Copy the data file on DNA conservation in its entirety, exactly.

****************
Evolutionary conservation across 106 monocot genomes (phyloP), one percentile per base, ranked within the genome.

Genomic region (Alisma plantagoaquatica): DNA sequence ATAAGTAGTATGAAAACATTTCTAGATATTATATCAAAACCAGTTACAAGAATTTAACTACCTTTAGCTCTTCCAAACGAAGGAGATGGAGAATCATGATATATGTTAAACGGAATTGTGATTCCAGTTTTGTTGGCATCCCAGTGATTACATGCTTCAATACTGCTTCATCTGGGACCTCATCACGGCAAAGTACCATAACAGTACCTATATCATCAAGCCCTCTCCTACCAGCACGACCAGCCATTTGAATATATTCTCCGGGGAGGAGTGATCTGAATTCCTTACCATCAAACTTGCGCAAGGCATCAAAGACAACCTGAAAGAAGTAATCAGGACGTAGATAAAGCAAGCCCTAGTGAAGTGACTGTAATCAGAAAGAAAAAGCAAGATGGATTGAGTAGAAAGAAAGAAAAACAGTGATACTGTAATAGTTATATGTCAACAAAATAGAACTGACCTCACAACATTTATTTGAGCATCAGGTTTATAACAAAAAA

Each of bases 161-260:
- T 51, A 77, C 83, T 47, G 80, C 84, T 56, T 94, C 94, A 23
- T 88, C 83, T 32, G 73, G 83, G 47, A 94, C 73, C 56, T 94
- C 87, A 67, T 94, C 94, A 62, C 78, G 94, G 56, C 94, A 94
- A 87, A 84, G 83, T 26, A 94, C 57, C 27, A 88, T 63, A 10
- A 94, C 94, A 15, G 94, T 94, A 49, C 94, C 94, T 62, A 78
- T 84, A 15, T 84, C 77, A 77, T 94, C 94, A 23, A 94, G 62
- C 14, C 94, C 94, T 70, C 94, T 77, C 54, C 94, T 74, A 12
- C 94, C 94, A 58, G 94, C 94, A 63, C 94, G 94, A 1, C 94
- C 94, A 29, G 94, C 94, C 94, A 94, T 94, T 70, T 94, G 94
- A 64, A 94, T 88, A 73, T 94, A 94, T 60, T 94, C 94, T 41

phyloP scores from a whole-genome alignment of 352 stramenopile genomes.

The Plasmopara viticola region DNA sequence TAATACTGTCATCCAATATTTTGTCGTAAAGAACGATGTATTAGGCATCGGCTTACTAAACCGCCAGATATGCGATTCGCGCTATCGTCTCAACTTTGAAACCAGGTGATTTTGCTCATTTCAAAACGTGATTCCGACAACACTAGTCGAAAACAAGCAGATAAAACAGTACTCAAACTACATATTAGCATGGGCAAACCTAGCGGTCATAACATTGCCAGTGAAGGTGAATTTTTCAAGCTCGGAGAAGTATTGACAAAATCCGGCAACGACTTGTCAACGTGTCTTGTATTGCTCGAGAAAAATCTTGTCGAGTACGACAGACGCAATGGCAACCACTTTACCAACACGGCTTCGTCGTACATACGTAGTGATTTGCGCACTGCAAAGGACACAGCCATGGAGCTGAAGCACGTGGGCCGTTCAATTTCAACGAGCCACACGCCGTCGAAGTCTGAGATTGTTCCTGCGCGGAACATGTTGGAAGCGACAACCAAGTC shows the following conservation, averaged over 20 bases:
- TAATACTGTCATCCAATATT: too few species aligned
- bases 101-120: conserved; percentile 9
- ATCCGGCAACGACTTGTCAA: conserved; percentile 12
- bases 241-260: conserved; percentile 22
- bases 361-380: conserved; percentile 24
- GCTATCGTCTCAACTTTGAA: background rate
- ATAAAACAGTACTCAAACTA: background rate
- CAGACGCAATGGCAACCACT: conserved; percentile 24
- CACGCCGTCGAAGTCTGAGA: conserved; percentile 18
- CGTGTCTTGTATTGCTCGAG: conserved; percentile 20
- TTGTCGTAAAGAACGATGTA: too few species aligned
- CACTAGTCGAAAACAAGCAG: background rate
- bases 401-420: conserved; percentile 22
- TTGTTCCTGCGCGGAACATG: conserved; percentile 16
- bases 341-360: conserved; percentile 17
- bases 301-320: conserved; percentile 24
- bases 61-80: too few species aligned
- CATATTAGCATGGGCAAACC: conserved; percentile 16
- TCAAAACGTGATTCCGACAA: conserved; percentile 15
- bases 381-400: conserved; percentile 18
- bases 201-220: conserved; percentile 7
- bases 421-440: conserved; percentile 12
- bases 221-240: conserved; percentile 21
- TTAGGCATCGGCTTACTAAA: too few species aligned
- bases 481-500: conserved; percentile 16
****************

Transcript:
Evolutionary conservation across 106 monocot genomes (phyloP), one percentile per base, ranked within the genome.

Genomic region (Alisma plantagoaquatica): DNA sequence ATAAGTAGTATGAAAACATTTCTAGATATTATATCAAAACCAGTTACAAGAATTTAACTACCTTTAGCTCTTCCAAACGAAGGAGATGGAGAATCATGATATATGTTAAACGGAATTGTGATTCCAGTTTTGTTGGCATCCCAGTGATTACATGCTTCAATACTGCTTCATCTGGGACCTCATCACGGCAAAGTACCATAACAGTACCTATATCATCAAGCCCTCTCCTACCAGCACGACCAGCCATTTGAATATATTCTCCGGGGAGGAGTGATCTGAATTCCTTACCATCAAACTTGCGCAAGGCATCAAAGACAACCTGAAAGAAGTAATCAGGACGTAGATAAAGCAAGCCCTAGTGAAGTGACTGTAATCAGAAAGAAAAAGCAAGATGGATTGAGTAGAAAGAAAGAAAAACAGTGATACTGTAATAGTTATATGTCAACAAAATAGAACTGACCTCACAACATTTATTTGAGCATCAGGTTTATAACAAAAAA

Each of bases 161-260:
- T 51, A 77, C 83, T 47, G 80, C 84, T 56, T 94, C 94, A 23
- T 88, C 83, T 32, G 73, G 83, G 47, A 94, C 73, C 56, T 94
- C 87, A 67, T 94, C 94, A 62, C 78, G 94, G 56, C 94, A 94
- A 87, A 84, G 83, T 26, A 94, C 57, C 27, A 88, T 63, A 10
- A 94, C 94, A 15, G 94, T 94, A 49, C 94, C 94, T 62, A 78
- T 84, A 15, T 84, C 77, A 77, T 94, C 94, A 23, A 94, G 62
- C 14, C 94, C 94, T 70, C 94, T 77, C 54, C 94, T 74, A 12
- C 94, C 94, A 58, G 94, C 94, A 63, C 94, G 94, A 1, C 94
- C 94, A 29, G 94, C 94, C 94, A 94, T 94, T 70, T 94, G 94
- A 64, A 94, T 88, A 73, T 94, A 94, T 60, T 94, C 94, T 41

phyloP scores from a whole-genome alignment of 352 stramenopile genomes.

The Plasmopara viticola region DNA sequence TAATACTGTCATCCAATATTTTGTCGTAAAGAACGATGTATTAGGCATCGGCTTACTAAACCGCCAGATATGCGATTCGCGCTATCGTCTCAACTTTGAAACCAGGTGATTTTGCTCATTTCAAAACGTGATTCCGACAACACTAGTCGAAAACAAGCAGATAAAACAGTACTCAAACTACATATTAGCATGGGCAAACCTAGCGGTCATAACATTGCCAGTGAAGGTGAATTTTTCAAGCTCGGAGAAGTATTGACAAAATCCGGCAACGACTTGTCAACGTGTCTTGTATTGCTCGAGAAAAATCTTGTCGAGTACGACAGACGCAATGGCAACCACTTTACCAACACGGCTTCGTCGTACATACGTAGTGATTTGCGCACTGCAAAGGACACAGCCATGGAGCTGAAGCACGTGGGCCGTTCAATTTCAACGAGCCACACGCCGTCGAAGTCTGAGATTGTTCCTGCGCGGAACATGTTGGAAGCGACAACCAAGTC shows the following conservation, averaged over 20 bases:
- TAATACTGTCATCCAATATT: too few species aligned
- bases 101-120: conserved; percentile 9
- ATCCGGCAACGACTTGTCAA: conserved; percentile 12
- bases 241-260: conserved; percentile 22
- bases 361-380: conserved; percentile 24
- GCTATCGTCTCAACTTTGAA: background rate
- ATAAAACAGTACTCAAACTA: background rate
- CAGACGCAATGGCAACCACT: conserved; percentile 24
- CACGCCGTCGAAGTCTGAGA: conserved; percentile 18
- CGTGTCTTGTATTGCTCGAG: conserved; percentile 20
- TTGTCGTAAAGAACGATGTA: too few species aligned
- CACTAGTCGAAAACAAGCAG: background rate
- bases 401-420: conserved; percentile 22
- TTGTTCCTGCGCGGAACATG: conserved; percentile 16
- bases 341-360: conserved; percentile 17
- bases 301-320: conserved; percentile 24
- bases 61-80: too few species aligned
- CATATTAGCATGGGCAAACC: conserved; percentile 16
- TCAAAACGTGATTCCGACAA: conserved; percentile 15
- bases 381-400: conserved; percentile 18
- bases 201-220: conserved; percentile 7
- bases 421-440: conserved; percentile 12
- bases 221-240: conserved; percentile 21
- TTAGGCATCGGCTTACTAAA: too few species aligned
- bases 481-500: conserved; percentile 16